• Node (N). The letter "N" plus a number (0 to 3) describes whether cancer has been found in the lymph nodes. It may also describe how many of the lymph nodes contain cancer. Lymph nodes are tiny, bean-shaped organs that help fight infection. Regional lymph nodes are located closest to where the cancer began. Distant lymph nodes are located in other parts of the body. Most often, the more lymph nodes with cancer, the larger the number assigned. However, for some tumors, the location of the lymph nodes with cancer may determine the “N” stage category.

  • Metastasis (M). The letter "M" indicates whether the cancer has metastasized, or spread, to other parts of the body. If the cancer has not spread, it is labeled M0. If the cancer has spread, it is considered M1.

Cancer stage grouping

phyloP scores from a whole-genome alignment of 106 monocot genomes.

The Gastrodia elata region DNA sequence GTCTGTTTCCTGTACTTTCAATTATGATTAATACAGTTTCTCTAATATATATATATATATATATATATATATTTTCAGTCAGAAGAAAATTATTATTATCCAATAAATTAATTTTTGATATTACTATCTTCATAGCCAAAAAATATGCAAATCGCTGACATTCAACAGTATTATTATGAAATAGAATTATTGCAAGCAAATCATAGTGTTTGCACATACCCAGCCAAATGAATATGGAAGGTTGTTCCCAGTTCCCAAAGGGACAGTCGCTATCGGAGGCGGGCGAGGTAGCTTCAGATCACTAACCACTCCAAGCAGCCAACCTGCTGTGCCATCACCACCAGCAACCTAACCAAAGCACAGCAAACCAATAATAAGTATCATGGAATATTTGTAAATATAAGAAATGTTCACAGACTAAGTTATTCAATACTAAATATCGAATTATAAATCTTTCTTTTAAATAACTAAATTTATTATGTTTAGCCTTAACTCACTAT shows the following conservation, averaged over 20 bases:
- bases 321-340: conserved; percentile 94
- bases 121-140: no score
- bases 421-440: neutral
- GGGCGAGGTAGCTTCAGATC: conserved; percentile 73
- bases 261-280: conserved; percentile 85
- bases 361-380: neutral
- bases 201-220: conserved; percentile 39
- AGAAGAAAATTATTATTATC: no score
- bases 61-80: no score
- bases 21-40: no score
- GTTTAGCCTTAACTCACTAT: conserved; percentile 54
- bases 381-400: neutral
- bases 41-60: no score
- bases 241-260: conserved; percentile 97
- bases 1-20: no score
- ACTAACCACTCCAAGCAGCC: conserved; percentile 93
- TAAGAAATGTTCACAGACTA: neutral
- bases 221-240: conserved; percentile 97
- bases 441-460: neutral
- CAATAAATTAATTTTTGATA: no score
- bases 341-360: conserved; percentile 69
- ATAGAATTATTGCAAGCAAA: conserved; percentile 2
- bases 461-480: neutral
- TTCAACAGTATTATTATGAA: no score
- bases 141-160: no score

Doctors combine the T,N,M results to determine the stage of cancer for each person. Most cancers have four stages: stages I (one) to IV (four). Some cancers also have a stage 0 (zero).

  • Stage 0. This stage describes cancer in situ, which means “in place.” Stage 0 cancers are still located in the place they started and have not spread to nearby tissues. This stage of cancer is often highly curable, usually by removing the entire tumor with surgery.

  • Stage I. This stage is usually a small cancer or tumor that has not grown deeply into nearby tissues. It also has not spread to the lymph nodes or other parts of the body. It is often called early-stage cancer.

  • Stage II and III. These stages indicate larger cancers or tumors that have grown more deeply into nearby tissue. They may have also spread to lymph nodes but not to other parts of the body.

  • Stage IV. This stage means that the cancer has spread to other organs or parts of the body. It may also be called advanced or metastatic cancer.